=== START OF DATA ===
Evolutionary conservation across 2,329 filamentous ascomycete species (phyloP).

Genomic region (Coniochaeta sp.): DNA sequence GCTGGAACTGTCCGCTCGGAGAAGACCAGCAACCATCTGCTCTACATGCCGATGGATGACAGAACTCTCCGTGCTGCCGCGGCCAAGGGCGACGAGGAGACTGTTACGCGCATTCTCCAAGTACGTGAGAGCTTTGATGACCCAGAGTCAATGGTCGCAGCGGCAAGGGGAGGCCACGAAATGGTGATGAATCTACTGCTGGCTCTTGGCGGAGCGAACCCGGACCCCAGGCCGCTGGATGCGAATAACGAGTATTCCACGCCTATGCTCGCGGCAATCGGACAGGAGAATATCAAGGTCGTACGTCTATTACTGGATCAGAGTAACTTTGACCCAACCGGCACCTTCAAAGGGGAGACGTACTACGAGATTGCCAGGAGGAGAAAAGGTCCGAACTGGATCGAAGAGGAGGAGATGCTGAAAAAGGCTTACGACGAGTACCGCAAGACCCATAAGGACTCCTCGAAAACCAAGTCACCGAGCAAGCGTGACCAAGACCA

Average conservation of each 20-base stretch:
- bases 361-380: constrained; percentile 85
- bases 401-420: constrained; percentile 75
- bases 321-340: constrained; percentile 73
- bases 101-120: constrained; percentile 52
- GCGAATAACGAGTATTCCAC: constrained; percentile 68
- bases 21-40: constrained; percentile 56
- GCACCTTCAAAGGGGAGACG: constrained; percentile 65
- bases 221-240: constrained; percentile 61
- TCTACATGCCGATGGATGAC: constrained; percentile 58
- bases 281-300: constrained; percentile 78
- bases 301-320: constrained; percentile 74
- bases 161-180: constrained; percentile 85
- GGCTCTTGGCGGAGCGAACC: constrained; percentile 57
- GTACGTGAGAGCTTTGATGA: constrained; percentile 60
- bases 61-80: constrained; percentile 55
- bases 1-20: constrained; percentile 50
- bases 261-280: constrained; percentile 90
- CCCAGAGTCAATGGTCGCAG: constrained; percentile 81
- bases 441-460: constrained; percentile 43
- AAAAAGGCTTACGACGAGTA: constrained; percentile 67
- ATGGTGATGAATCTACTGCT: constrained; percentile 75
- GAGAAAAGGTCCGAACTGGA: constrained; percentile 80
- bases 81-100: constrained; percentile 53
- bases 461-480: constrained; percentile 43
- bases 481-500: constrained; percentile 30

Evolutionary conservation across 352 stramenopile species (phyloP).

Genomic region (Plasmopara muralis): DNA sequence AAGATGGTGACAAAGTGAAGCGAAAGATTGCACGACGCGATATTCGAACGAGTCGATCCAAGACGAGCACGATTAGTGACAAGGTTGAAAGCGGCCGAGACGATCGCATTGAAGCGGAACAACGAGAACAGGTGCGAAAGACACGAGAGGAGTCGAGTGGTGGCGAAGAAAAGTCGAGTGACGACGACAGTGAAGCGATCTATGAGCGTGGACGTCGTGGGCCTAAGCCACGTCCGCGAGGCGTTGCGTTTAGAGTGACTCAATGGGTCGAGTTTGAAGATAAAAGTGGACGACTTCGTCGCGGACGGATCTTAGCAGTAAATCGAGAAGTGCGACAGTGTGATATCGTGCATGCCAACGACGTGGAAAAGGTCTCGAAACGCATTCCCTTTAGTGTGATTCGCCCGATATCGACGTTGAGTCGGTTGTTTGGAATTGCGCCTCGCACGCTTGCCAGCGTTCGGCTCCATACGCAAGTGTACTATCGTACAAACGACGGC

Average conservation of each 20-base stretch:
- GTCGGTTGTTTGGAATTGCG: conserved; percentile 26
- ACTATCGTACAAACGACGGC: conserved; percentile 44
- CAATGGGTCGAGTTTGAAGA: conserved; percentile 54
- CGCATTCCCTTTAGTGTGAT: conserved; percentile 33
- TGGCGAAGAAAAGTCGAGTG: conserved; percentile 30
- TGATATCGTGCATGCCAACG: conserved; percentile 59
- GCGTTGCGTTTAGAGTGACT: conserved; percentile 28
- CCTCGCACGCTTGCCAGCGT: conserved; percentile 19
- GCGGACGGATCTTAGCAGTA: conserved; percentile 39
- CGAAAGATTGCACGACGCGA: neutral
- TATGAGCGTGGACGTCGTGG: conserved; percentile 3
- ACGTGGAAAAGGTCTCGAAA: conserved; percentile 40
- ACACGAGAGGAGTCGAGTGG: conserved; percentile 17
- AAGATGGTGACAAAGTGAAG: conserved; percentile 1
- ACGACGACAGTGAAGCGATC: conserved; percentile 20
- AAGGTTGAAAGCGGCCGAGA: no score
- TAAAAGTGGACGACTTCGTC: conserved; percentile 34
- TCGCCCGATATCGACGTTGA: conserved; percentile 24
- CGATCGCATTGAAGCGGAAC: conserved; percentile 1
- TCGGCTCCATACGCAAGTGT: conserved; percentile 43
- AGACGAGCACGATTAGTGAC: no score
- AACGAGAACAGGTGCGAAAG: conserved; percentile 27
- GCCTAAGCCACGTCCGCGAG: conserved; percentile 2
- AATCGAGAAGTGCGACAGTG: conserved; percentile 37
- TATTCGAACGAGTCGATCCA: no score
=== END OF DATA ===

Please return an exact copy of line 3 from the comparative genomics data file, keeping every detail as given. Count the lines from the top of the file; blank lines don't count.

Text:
Average conservation of each 20-base stretch: